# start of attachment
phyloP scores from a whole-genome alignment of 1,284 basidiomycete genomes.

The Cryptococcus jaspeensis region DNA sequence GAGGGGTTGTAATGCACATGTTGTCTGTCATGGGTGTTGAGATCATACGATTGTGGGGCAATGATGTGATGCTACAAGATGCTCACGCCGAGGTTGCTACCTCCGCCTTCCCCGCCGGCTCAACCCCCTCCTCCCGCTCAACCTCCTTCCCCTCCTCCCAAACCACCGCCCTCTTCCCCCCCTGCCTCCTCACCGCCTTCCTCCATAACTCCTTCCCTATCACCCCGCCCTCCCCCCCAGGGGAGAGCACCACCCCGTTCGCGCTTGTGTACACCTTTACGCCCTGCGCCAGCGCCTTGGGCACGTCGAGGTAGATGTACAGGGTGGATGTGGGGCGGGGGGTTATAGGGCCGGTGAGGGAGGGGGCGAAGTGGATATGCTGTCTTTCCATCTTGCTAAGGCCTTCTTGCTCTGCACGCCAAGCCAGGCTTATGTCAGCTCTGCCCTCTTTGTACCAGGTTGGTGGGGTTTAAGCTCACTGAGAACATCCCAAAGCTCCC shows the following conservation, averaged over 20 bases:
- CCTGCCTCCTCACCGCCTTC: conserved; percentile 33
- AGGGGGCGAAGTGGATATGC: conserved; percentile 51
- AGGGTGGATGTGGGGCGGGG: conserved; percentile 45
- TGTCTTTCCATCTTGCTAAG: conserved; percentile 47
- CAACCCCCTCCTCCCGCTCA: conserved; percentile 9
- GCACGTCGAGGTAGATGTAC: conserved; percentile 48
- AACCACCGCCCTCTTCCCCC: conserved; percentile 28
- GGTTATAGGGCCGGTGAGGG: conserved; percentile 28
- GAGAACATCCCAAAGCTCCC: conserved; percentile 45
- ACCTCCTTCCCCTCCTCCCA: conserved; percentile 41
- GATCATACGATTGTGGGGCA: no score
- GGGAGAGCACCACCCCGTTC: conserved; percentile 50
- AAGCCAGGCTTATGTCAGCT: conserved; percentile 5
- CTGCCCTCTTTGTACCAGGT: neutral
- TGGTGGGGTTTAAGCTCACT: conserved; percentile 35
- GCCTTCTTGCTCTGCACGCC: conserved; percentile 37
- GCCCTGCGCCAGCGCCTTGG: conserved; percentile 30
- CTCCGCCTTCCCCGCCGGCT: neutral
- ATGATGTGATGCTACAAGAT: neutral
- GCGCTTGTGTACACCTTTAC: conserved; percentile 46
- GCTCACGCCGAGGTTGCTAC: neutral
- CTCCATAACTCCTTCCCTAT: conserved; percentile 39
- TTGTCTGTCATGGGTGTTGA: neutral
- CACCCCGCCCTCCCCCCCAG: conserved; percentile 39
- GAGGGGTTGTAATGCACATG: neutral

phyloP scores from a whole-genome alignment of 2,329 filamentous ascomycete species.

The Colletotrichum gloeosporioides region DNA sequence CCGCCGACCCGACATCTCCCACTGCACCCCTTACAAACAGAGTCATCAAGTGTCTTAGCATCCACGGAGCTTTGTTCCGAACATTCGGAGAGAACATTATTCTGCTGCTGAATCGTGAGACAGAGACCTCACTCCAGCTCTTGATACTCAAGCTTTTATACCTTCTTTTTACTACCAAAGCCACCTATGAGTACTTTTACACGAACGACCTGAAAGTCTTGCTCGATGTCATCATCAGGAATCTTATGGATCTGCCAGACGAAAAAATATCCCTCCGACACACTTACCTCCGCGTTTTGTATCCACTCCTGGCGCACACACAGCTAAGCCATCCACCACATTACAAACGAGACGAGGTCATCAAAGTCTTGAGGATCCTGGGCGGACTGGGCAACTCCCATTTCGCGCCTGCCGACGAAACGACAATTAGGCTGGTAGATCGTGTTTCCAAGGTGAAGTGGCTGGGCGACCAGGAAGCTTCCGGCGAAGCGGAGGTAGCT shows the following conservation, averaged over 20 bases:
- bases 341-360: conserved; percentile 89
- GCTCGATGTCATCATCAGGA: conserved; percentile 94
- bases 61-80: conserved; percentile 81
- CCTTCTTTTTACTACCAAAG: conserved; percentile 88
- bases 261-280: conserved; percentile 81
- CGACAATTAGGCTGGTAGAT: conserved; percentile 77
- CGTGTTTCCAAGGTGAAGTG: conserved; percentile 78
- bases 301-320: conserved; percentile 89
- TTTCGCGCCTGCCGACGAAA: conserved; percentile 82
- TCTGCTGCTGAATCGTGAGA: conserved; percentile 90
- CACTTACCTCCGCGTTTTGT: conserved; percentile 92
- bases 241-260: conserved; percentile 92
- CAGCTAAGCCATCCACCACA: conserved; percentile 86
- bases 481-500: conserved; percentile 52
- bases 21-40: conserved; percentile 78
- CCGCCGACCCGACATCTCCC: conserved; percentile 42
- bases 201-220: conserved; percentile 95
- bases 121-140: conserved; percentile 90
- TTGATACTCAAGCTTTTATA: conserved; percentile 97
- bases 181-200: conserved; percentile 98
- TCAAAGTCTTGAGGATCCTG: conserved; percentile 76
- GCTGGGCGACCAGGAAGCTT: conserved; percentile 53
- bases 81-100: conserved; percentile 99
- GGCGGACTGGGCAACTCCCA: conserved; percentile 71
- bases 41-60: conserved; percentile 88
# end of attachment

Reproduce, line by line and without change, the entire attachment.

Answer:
phyloP scores from a whole-genome alignment of 1,284 basidiomycete genomes.

The Cryptococcus jaspeensis region DNA sequence GAGGGGTTGTAATGCACATGTTGTCTGTCATGGGTGTTGAGATCATACGATTGTGGGGCAATGATGTGATGCTACAAGATGCTCACGCCGAGGTTGCTACCTCCGCCTTCCCCGCCGGCTCAACCCCCTCCTCCCGCTCAACCTCCTTCCCCTCCTCCCAAACCACCGCCCTCTTCCCCCCCTGCCTCCTCACCGCCTTCCTCCATAACTCCTTCCCTATCACCCCGCCCTCCCCCCCAGGGGAGAGCACCACCCCGTTCGCGCTTGTGTACACCTTTACGCCCTGCGCCAGCGCCTTGGGCACGTCGAGGTAGATGTACAGGGTGGATGTGGGGCGGGGGGTTATAGGGCCGGTGAGGGAGGGGGCGAAGTGGATATGCTGTCTTTCCATCTTGCTAAGGCCTTCTTGCTCTGCACGCCAAGCCAGGCTTATGTCAGCTCTGCCCTCTTTGTACCAGGTTGGTGGGGTTTAAGCTCACTGAGAACATCCCAAAGCTCCC shows the following conservation, averaged over 20 bases:
- CCTGCCTCCTCACCGCCTTC: conserved; percentile 33
- AGGGGGCGAAGTGGATATGC: conserved; percentile 51
- AGGGTGGATGTGGGGCGGGG: conserved; percentile 45
- TGTCTTTCCATCTTGCTAAG: conserved; percentile 47
- CAACCCCCTCCTCCCGCTCA: conserved; percentile 9
- GCACGTCGAGGTAGATGTAC: conserved; percentile 48
- AACCACCGCCCTCTTCCCCC: conserved; percentile 28
- GGTTATAGGGCCGGTGAGGG: conserved; percentile 28
- GAGAACATCCCAAAGCTCCC: conserved; percentile 45
- ACCTCCTTCCCCTCCTCCCA: conserved; percentile 41
- GATCATACGATTGTGGGGCA: no score
- GGGAGAGCACCACCCCGTTC: conserved; percentile 50
- AAGCCAGGCTTATGTCAGCT: conserved; percentile 5
- CTGCCCTCTTTGTACCAGGT: neutral
- TGGTGGGGTTTAAGCTCACT: conserved; percentile 35
- GCCTTCTTGCTCTGCACGCC: conserved; percentile 37
- GCCCTGCGCCAGCGCCTTGG: conserved; percentile 30
- CTCCGCCTTCCCCGCCGGCT: neutral
- ATGATGTGATGCTACAAGAT: neutral
- GCGCTTGTGTACACCTTTAC: conserved; percentile 46
- GCTCACGCCGAGGTTGCTAC: neutral
- CTCCATAACTCCTTCCCTAT: conserved; percentile 39
- TTGTCTGTCATGGGTGTTGA: neutral
- CACCCCGCCCTCCCCCCCAG: conserved; percentile 39
- GAGGGGTTGTAATGCACATG: neutral

phyloP scores from a whole-genome alignment of 2,329 filamentous ascomycete species.

The Colletotrichum gloeosporioides region DNA sequence CCGCCGACCCGACATCTCCCACTGCACCCCTTACAAACAGAGTCATCAAGTGTCTTAGCATCCACGGAGCTTTGTTCCGAACATTCGGAGAGAACATTATTCTGCTGCTGAATCGTGAGACAGAGACCTCACTCCAGCTCTTGATACTCAAGCTTTTATACCTTCTTTTTACTACCAAAGCCACCTATGAGTACTTTTACACGAACGACCTGAAAGTCTTGCTCGATGTCATCATCAGGAATCTTATGGATCTGCCAGACGAAAAAATATCCCTCCGACACACTTACCTCCGCGTTTTGTATCCACTCCTGGCGCACACACAGCTAAGCCATCCACCACATTACAAACGAGACGAGGTCATCAAAGTCTTGAGGATCCTGGGCGGACTGGGCAACTCCCATTTCGCGCCTGCCGACGAAACGACAATTAGGCTGGTAGATCGTGTTTCCAAGGTGAAGTGGCTGGGCGACCAGGAAGCTTCCGGCGAAGCGGAGGTAGCT shows the following conservation, averaged over 20 bases:
- bases 341-360: conserved; percentile 89
- GCTCGATGTCATCATCAGGA: conserved; percentile 94
- bases 61-80: conserved; percentile 81
- CCTTCTTTTTACTACCAAAG: conserved; percentile 88
- bases 261-280: conserved; percentile 81
- CGACAATTAGGCTGGTAGAT: conserved; percentile 77
- CGTGTTTCCAAGGTGAAGTG: conserved; percentile 78
- bases 301-320: conserved; percentile 89
- TTTCGCGCCTGCCGACGAAA: conserved; percentile 82
- TCTGCTGCTGAATCGTGAGA: conserved; percentile 90
- CACTTACCTCCGCGTTTTGT: conserved; percentile 92
- bases 241-260: conserved; percentile 92
- CAGCTAAGCCATCCACCACA: conserved; percentile 86
- bases 481-500: conserved; percentile 52
- bases 21-40: conserved; percentile 78
- CCGCCGACCCGACATCTCCC: conserved; percentile 42
- bases 201-220: conserved; percentile 95
- bases 121-140: conserved; percentile 90
- TTGATACTCAAGCTTTTATA: conserved; percentile 97
- bases 181-200: conserved; percentile 98
- TCAAAGTCTTGAGGATCCTG: conserved; percentile 76
- GCTGGGCGACCAGGAAGCTT: conserved; percentile 53
- bases 81-100: conserved; percentile 99
- GGCGGACTGGGCAACTCCCA: conserved; percentile 71
- bases 41-60: conserved; percentile 88